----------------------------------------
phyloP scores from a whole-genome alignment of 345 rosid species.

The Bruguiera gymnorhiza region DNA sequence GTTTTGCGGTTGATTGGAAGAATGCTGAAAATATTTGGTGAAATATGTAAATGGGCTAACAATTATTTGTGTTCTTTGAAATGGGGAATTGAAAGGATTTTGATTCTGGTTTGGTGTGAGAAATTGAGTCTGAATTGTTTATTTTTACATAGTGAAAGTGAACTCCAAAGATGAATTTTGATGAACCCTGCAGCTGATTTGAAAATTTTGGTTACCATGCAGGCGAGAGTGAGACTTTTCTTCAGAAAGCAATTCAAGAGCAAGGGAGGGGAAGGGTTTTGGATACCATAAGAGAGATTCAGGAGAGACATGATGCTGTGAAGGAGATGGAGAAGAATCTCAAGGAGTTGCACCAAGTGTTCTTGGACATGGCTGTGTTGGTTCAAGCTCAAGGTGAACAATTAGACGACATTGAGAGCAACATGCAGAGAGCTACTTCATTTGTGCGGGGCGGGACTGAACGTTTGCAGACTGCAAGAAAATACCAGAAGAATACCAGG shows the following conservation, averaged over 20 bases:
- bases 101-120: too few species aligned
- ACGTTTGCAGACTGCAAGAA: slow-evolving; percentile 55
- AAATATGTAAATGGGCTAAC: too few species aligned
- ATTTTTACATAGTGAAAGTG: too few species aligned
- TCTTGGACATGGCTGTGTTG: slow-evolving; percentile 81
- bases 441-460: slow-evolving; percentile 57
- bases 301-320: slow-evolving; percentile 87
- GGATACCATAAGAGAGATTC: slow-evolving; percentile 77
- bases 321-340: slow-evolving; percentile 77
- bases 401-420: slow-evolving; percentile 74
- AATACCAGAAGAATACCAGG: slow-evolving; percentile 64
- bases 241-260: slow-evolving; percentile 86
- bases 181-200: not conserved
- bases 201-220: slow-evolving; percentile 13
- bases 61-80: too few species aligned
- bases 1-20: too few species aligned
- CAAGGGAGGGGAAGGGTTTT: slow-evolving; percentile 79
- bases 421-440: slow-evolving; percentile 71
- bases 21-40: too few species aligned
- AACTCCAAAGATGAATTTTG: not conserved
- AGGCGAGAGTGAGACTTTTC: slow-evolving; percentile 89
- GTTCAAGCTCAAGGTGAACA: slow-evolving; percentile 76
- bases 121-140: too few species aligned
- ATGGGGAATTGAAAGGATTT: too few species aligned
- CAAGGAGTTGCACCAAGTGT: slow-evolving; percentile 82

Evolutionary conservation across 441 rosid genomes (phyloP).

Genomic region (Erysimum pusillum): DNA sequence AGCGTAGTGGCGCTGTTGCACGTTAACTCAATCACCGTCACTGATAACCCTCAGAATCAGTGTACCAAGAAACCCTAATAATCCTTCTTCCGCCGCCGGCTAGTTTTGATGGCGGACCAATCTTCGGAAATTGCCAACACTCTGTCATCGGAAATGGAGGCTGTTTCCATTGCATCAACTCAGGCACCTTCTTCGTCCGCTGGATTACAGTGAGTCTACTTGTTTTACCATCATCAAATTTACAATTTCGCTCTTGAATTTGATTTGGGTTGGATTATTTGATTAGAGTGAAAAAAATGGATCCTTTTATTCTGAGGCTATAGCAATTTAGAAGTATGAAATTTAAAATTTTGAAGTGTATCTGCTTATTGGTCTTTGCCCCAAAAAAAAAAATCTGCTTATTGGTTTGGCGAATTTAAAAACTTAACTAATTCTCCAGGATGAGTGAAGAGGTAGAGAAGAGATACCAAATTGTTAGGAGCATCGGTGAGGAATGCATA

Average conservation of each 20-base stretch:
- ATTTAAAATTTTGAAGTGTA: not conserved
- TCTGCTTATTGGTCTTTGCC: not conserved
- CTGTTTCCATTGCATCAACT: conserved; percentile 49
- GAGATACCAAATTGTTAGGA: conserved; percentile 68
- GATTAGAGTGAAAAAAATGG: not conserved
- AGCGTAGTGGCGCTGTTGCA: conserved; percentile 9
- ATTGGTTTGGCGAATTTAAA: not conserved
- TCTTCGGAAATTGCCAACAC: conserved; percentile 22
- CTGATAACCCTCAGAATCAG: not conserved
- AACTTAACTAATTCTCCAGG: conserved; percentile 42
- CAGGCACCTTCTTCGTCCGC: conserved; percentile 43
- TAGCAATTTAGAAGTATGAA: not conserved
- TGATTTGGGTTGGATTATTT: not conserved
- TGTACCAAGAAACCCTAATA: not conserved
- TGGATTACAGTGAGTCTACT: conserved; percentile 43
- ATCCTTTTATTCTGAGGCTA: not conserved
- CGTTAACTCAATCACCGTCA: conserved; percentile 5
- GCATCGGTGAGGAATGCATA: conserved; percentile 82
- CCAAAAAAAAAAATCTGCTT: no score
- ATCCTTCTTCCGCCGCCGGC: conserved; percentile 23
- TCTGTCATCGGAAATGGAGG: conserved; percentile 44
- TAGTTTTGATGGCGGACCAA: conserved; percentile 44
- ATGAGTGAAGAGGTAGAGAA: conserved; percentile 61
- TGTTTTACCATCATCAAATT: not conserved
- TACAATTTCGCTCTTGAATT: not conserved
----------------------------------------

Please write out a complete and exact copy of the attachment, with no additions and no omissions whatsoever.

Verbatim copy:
phyloP scores from a whole-genome alignment of 345 rosid species.

The Bruguiera gymnorhiza region DNA sequence GTTTTGCGGTTGATTGGAAGAATGCTGAAAATATTTGGTGAAATATGTAAATGGGCTAACAATTATTTGTGTTCTTTGAAATGGGGAATTGAAAGGATTTTGATTCTGGTTTGGTGTGAGAAATTGAGTCTGAATTGTTTATTTTTACATAGTGAAAGTGAACTCCAAAGATGAATTTTGATGAACCCTGCAGCTGATTTGAAAATTTTGGTTACCATGCAGGCGAGAGTGAGACTTTTCTTCAGAAAGCAATTCAAGAGCAAGGGAGGGGAAGGGTTTTGGATACCATAAGAGAGATTCAGGAGAGACATGATGCTGTGAAGGAGATGGAGAAGAATCTCAAGGAGTTGCACCAAGTGTTCTTGGACATGGCTGTGTTGGTTCAAGCTCAAGGTGAACAATTAGACGACATTGAGAGCAACATGCAGAGAGCTACTTCATTTGTGCGGGGCGGGACTGAACGTTTGCAGACTGCAAGAAAATACCAGAAGAATACCAGG shows the following conservation, averaged over 20 bases:
- bases 101-120: too few species aligned
- ACGTTTGCAGACTGCAAGAA: slow-evolving; percentile 55
- AAATATGTAAATGGGCTAAC: too few species aligned
- ATTTTTACATAGTGAAAGTG: too few species aligned
- TCTTGGACATGGCTGTGTTG: slow-evolving; percentile 81
- bases 441-460: slow-evolving; percentile 57
- bases 301-320: slow-evolving; percentile 87
- GGATACCATAAGAGAGATTC: slow-evolving; percentile 77
- bases 321-340: slow-evolving; percentile 77
- bases 401-420: slow-evolving; percentile 74
- AATACCAGAAGAATACCAGG: slow-evolving; percentile 64
- bases 241-260: slow-evolving; percentile 86
- bases 181-200: not conserved
- bases 201-220: slow-evolving; percentile 13
- bases 61-80: too few species aligned
- bases 1-20: too few species aligned
- CAAGGGAGGGGAAGGGTTTT: slow-evolving; percentile 79
- bases 421-440: slow-evolving; percentile 71
- bases 21-40: too few species aligned
- AACTCCAAAGATGAATTTTG: not conserved
- AGGCGAGAGTGAGACTTTTC: slow-evolving; percentile 89
- GTTCAAGCTCAAGGTGAACA: slow-evolving; percentile 76
- bases 121-140: too few species aligned
- ATGGGGAATTGAAAGGATTT: too few species aligned
- CAAGGAGTTGCACCAAGTGT: slow-evolving; percentile 82

Evolutionary conservation across 441 rosid genomes (phyloP).

Genomic region (Erysimum pusillum): DNA sequence AGCGTAGTGGCGCTGTTGCACGTTAACTCAATCACCGTCACTGATAACCCTCAGAATCAGTGTACCAAGAAACCCTAATAATCCTTCTTCCGCCGCCGGCTAGTTTTGATGGCGGACCAATCTTCGGAAATTGCCAACACTCTGTCATCGGAAATGGAGGCTGTTTCCATTGCATCAACTCAGGCACCTTCTTCGTCCGCTGGATTACAGTGAGTCTACTTGTTTTACCATCATCAAATTTACAATTTCGCTCTTGAATTTGATTTGGGTTGGATTATTTGATTAGAGTGAAAAAAATGGATCCTTTTATTCTGAGGCTATAGCAATTTAGAAGTATGAAATTTAAAATTTTGAAGTGTATCTGCTTATTGGTCTTTGCCCCAAAAAAAAAAATCTGCTTATTGGTTTGGCGAATTTAAAAACTTAACTAATTCTCCAGGATGAGTGAAGAGGTAGAGAAGAGATACCAAATTGTTAGGAGCATCGGTGAGGAATGCATA

Average conservation of each 20-base stretch:
- ATTTAAAATTTTGAAGTGTA: not conserved
- TCTGCTTATTGGTCTTTGCC: not conserved
- CTGTTTCCATTGCATCAACT: conserved; percentile 49
- GAGATACCAAATTGTTAGGA: conserved; percentile 68
- GATTAGAGTGAAAAAAATGG: not conserved
- AGCGTAGTGGCGCTGTTGCA: conserved; percentile 9
- ATTGGTTTGGCGAATTTAAA: not conserved
- TCTTCGGAAATTGCCAACAC: conserved; percentile 22
- CTGATAACCCTCAGAATCAG: not conserved
- AACTTAACTAATTCTCCAGG: conserved; percentile 42
- CAGGCACCTTCTTCGTCCGC: conserved; percentile 43
- TAGCAATTTAGAAGTATGAA: not conserved
- TGATTTGGGTTGGATTATTT: not conserved
- TGTACCAAGAAACCCTAATA: not conserved
- TGGATTACAGTGAGTCTACT: conserved; percentile 43
- ATCCTTTTATTCTGAGGCTA: not conserved
- CGTTAACTCAATCACCGTCA: conserved; percentile 5
- GCATCGGTGAGGAATGCATA: conserved; percentile 82
- CCAAAAAAAAAAATCTGCTT: no score
- ATCCTTCTTCCGCCGCCGGC: conserved; percentile 23
- TCTGTCATCGGAAATGGAGG: conserved; percentile 44
- TAGTTTTGATGGCGGACCAA: conserved; percentile 44
- ATGAGTGAAGAGGTAGAGAA: conserved; percentile 61
- TGTTTTACCATCATCAAATT: not conserved
- TACAATTTCGCTCTTGAATT: not conserved